I’m not much into promoting software but two programs are particularly useful to me in writing and / or similar projects that I figured I ought to mention them. I am a Mac user, the first piece of software is for both Mac & PC, the second, Mac only.
So the first, Scrivener. how good is this piece of software? It’s like other writing programmes are a basic model car and Scrivener is the luxury model. Sure you can do do the job in the basic car, but if you want all the little things that help you, make the ride that bit easier, that take care of you and your ride, well you want the luxury model. The exception here is that this luxury model is the same price as the basic model. So which should you choose now? Well it’s subjective of course, but Scrivener really excels when used to manage a document of more than one chapter. It is good for rearranging ideas, creating multiple drafts, tracking characters and changes, the user has complete control. This however barely scratches the surface as there are numerous meta-data tools, research organiser and display tools, page views, outline views, character trackers and more. It is incredibly intuitive to pick up. I’m not going into this in huge technical detail, refer to the Scrivener website for tutorial videos, and a useful forum. However, here are some of the things I like:
- The Cork-board view. Similar to the faces view in iPhoto (for Mac users). Sort of. Well the cork-board bit in the background, ok? I don’t do it justice, it is far smarter. Think of it as creating a series of index cards. You can place the Index cards on the board containing scenes for the plot of a book you are beginning to plan and (hopefully) write. Each card, a scene. If you don’t like the order, just move it drag and drop style. Need something else, just add it in. A digital version of the Index card planning system. The info added on the card works as a plot summary so you can enter into the card itself by just changing the view and do the writing for this chapter or section, or whatever lump of text it is that you wish to use it for. If you subsequently move the card, the writing goes with it.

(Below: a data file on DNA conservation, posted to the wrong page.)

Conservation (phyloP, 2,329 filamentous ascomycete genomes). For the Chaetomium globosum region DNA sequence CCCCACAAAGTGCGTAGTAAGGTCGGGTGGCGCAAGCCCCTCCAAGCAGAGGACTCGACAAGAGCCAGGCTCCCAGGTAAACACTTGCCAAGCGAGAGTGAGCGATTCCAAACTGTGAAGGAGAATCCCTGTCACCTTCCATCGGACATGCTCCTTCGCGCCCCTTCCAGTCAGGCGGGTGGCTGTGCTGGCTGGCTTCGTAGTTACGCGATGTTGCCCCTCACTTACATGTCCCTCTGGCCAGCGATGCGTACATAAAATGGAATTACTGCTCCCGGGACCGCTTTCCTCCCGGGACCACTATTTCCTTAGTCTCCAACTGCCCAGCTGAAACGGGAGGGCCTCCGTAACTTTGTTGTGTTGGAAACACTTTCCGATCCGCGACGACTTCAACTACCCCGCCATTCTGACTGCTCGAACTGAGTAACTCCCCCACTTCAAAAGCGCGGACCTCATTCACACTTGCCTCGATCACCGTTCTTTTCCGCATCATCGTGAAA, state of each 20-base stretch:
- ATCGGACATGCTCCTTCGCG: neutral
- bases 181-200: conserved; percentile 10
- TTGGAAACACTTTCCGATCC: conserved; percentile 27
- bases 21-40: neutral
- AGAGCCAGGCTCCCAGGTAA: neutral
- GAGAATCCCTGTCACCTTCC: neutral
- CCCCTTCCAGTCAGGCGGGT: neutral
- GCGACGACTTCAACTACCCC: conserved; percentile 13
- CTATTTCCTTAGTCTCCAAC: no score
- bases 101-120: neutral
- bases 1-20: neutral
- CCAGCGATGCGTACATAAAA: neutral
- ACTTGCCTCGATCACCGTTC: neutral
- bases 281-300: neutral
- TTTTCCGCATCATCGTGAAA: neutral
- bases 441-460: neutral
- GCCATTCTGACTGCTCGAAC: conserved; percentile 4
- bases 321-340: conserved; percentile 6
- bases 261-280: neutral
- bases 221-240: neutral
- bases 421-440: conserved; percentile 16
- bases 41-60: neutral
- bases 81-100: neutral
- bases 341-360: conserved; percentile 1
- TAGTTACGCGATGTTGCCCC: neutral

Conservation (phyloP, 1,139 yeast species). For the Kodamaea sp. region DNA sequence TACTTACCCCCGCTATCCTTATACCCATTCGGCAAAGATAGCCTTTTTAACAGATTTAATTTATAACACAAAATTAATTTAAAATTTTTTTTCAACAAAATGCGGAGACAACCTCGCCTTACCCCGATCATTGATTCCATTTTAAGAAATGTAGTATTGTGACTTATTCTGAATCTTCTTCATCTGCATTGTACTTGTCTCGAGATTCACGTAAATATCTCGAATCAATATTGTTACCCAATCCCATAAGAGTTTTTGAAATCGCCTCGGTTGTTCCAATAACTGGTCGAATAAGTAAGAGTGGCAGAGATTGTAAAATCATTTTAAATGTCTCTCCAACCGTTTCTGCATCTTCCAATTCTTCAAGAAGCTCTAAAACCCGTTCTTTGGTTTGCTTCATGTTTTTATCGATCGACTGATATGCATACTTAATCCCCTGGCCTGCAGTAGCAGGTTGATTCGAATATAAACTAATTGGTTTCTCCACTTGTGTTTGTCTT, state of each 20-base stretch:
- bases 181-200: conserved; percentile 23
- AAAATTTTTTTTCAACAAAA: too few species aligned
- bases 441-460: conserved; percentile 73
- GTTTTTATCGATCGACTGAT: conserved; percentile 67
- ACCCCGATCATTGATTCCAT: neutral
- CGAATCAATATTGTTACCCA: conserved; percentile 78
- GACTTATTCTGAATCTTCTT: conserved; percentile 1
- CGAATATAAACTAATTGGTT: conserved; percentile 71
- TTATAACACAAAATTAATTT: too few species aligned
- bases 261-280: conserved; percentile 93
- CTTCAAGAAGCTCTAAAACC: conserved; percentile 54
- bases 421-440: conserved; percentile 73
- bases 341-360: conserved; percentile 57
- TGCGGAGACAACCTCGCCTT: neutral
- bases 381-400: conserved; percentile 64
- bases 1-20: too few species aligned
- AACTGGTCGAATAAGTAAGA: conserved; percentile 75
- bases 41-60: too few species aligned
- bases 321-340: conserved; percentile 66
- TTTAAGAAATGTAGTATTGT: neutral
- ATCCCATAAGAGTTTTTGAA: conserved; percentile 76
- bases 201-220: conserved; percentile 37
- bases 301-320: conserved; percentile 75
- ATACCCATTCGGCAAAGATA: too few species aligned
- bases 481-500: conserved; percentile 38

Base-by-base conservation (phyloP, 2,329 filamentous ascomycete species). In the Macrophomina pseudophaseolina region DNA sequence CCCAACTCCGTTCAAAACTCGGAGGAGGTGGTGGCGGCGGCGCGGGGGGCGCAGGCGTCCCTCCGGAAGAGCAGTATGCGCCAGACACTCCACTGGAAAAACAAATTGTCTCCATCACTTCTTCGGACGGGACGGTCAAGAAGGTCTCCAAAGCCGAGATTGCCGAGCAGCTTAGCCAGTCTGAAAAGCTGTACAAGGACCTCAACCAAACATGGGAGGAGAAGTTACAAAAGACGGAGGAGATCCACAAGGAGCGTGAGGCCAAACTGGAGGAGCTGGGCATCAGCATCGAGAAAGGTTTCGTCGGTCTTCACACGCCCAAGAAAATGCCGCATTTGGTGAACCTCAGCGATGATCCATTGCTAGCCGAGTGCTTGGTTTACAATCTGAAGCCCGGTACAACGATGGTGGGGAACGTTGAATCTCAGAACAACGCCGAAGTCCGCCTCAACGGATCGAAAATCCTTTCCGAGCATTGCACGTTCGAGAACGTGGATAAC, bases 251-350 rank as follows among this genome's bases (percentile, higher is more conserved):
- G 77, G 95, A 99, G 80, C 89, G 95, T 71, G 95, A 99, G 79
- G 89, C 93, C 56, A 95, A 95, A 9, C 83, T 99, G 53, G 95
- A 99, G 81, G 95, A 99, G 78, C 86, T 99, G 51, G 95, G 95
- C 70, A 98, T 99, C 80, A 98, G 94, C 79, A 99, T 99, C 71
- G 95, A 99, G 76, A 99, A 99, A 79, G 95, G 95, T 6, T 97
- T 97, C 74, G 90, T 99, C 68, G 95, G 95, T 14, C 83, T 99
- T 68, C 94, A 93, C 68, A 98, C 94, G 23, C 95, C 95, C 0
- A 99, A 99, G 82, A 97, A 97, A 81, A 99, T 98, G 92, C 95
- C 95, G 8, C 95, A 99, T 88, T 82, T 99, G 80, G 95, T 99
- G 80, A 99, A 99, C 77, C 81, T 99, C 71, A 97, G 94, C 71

- Metadata & the outline view. As well as the summary data mentioned above, you can enter metadata for e.g. character, location, or a field of your design. This can all be tracked via the intuitive outliner which also shows the outline of your cards from the point above. Or you can use it to drive the above. Select from the outline certain documents and bring them into the cork-board mode excluding unselected ones. Basically arrange it how you want, and include, exclude, and track whatever you want. – Plus you can add comments.
- Full screen mode – Hide the outline, corkboard, etc, by going into fullscreen mode. Customise the look of the screen to the clutter free design you feel comfortable writing in.
- Revision mode – Assign versions or revisions to each card and use the version tracker to compare changes. Want to view only the cards assigned to e.g. “Draft 3″ ? Well you can.
- Research display – Bring research into scrivener. Just press the spacebar on the document name to open it in a floating window which you can drag around, copy from, etc, as you wish. You can even split screen the editor to have the document you are writing on one side and the research document on the other.